Forms needed to file a DBA in Georgia
- State of Georgia’s trade name search
- Georgia’s Name Availability Standards
- Georgia Superior Courts website
- Fulton County Clerk of Superior Court
- Cobb County Clerk of Superior Court
- DeKalb County Clerk of Superior Court
- Application to Register a Business to Be Conducted Under a Trade Name
- Affidavit to Cancel Registered Trade Name
Georgia DBA tax considerations
- In Georgia, a DBA just changes the name of a business and nothing else.
- A DBA has no effect on the status of a business entity for tax purposes.
- The IRS does not require you to have a separate tax ID number.
How much does a DBA filing cost in Georgia?
In Georgia, you register a DBA name with the county clerk in which you do business. County filing fees may differ.
In Fulton County, the DBA cost is $172. It is a one-time fee because DBAs in Georgia do not expire.
If you need to make changes to your DBA registration form, you must fill out a new Application to Register a Business to Be Conducted Under a Trade Name. The cost is $172 plus a $2 cross-referencing fee of $2.
You will have additional costs related to your Georgia DBA, including notarization and publishing your public notice. The fees will vary depending on the services you use.
Professional DBA filing services
- ZenBusiness: ZenBusiness is an affordable solution for entrepreneurs, such as affordable LLC formations, and incorporations. ZenBusiness does offer a stand-alone registered agent service for $99 a year.
- Swyft Filings: Swyft Filings is a quality DBA service. They assign a registered agent to every client, making them a customer favorite. Swyft Filings offers a DBA obtainment package that costs $99 plus state fees.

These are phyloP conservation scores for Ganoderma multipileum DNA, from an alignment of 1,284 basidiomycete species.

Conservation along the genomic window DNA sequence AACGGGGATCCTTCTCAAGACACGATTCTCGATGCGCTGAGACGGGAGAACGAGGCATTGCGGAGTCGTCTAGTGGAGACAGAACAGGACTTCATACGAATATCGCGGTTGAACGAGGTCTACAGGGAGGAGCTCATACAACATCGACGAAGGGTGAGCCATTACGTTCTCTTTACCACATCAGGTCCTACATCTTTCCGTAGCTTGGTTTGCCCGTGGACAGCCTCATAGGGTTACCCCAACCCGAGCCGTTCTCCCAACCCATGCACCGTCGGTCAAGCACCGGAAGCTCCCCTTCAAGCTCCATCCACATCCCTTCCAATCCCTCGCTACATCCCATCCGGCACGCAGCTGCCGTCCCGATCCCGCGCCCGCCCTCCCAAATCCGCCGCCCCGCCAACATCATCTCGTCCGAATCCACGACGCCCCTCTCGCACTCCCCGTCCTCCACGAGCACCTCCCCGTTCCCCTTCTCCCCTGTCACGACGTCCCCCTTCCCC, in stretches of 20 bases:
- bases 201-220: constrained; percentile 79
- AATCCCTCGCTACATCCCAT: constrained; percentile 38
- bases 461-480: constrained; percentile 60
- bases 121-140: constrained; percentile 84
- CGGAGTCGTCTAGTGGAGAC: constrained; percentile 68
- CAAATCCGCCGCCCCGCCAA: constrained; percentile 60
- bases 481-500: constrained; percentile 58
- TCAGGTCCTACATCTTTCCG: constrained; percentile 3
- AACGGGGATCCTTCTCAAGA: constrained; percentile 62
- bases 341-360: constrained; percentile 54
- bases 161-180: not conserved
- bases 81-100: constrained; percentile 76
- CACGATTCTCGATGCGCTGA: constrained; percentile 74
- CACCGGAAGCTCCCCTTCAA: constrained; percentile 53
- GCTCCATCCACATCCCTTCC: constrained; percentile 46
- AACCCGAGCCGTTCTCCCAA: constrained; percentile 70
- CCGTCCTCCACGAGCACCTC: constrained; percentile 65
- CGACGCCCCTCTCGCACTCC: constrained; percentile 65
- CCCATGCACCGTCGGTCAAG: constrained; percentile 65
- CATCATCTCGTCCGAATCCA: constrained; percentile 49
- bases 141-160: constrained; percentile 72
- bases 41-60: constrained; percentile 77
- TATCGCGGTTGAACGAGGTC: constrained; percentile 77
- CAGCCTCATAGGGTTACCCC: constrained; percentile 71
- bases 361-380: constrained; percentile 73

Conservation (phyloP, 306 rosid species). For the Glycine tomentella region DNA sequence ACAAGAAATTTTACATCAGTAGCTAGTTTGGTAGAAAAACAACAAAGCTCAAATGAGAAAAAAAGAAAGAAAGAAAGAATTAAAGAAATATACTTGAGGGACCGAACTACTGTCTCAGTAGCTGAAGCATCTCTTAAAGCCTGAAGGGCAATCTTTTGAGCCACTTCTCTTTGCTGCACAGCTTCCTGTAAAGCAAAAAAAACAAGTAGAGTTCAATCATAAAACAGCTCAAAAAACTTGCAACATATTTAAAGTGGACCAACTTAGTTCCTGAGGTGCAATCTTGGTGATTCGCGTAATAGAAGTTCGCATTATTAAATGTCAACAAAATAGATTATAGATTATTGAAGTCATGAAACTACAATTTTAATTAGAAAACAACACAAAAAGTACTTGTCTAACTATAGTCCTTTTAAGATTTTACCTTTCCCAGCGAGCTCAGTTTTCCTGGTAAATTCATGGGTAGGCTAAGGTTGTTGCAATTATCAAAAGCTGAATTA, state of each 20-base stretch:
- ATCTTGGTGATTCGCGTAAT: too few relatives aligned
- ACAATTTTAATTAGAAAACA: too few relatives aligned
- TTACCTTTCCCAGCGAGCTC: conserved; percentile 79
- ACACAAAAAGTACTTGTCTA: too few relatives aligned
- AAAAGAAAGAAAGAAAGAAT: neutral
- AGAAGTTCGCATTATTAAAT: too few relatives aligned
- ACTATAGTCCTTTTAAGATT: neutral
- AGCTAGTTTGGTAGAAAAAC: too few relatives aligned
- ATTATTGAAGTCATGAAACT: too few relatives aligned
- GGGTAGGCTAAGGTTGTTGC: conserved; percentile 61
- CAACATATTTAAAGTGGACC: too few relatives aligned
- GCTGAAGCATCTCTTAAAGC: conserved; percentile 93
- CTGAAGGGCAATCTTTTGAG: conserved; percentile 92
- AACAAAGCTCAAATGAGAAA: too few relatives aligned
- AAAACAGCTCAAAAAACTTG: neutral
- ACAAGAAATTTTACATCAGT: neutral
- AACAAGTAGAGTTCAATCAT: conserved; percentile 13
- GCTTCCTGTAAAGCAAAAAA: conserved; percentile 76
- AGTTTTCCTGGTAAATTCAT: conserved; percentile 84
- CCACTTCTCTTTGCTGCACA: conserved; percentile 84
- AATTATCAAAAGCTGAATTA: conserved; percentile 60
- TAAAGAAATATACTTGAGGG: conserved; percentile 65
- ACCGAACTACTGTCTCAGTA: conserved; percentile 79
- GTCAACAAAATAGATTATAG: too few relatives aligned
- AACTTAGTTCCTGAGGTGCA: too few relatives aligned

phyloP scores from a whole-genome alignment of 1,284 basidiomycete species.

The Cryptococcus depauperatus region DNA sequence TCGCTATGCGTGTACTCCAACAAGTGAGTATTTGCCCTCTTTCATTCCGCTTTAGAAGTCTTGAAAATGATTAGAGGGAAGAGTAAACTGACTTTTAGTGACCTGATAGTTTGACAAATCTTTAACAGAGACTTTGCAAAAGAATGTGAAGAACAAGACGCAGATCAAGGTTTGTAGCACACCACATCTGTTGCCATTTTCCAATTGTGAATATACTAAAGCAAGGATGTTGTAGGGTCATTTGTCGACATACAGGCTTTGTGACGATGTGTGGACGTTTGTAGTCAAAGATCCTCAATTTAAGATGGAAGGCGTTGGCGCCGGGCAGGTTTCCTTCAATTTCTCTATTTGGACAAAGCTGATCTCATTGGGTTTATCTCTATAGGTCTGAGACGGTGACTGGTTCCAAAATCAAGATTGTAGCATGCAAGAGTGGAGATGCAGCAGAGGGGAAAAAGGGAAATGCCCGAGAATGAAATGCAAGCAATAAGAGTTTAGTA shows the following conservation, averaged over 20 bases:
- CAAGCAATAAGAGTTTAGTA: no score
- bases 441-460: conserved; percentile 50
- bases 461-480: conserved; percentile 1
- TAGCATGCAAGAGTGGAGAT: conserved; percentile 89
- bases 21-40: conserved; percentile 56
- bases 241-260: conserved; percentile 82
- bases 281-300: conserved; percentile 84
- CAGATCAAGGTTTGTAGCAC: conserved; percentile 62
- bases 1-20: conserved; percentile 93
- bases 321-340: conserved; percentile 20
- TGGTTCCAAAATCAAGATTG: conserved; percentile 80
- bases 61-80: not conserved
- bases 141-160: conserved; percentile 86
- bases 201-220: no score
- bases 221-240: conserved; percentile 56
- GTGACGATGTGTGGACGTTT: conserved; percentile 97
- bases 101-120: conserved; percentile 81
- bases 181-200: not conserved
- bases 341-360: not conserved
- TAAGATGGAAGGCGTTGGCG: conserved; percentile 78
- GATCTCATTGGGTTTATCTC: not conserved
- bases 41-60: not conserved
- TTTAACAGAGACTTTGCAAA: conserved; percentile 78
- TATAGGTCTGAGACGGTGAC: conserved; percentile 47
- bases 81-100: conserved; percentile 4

- LegalZoom: LegalZoom does it all. The purpose of its design is to be a “one-stop-shop” for small businesses and their legal needs.
- MyCompanyWorks: MyCompanyWorks doesn’t have the experience that other professional DBA obtainment services have. However, they’ve served thousands of businesses successfully. MyCompanyWorks offers one DBA filing package for $99 plus state fees. You can add a couple of extras for additional fees.
- CorpNet: Corpnet’s biggest draw is that they have the best customers. It is hard to find a bad review about their DBA obtainment services.
- MyCorporation: MyCorporation has served over a million businesses over the last 20+ years. Their customer reviews reflect their longevity and success. The cost of MyCorportation DBA services is $99 plus State Fees. The expedited rush service is an additional $100.
- BizFilings: BizFilings offers entrepreneurs and small businesses services, such as LLC filing and incorporation services. The starting price of $99 plus state fees for BizFilings DBA obtainment services is pretty standard. However, it doesn’t include a namecheck in states that require them. Alabama does.
You must withdraw or cancel your DBA through the Superior Court county clerk in which you filed it.
In Fulton County, you would fill out the Affidavit to Cancel Registered Trade Name form and submit it. The fee for withdrawing or canceling your DBA in Georgia is $172 plus a $2 cross-referencing fee.
You do not have to have a separate EIN for your Georgia DBA. DBAs and business entities are different things.
A DBA only changes the name of your business.
It takes Georgia up to four weeks to process trade name applications. It is recommended that you file in person if you require a time-stamped hard copy.
There is no limit on how many DBAs you can have in Georgia as long as you can pay for them and keep up with the information.
You must register each one with the Superior Court clerk in which you plan to operate.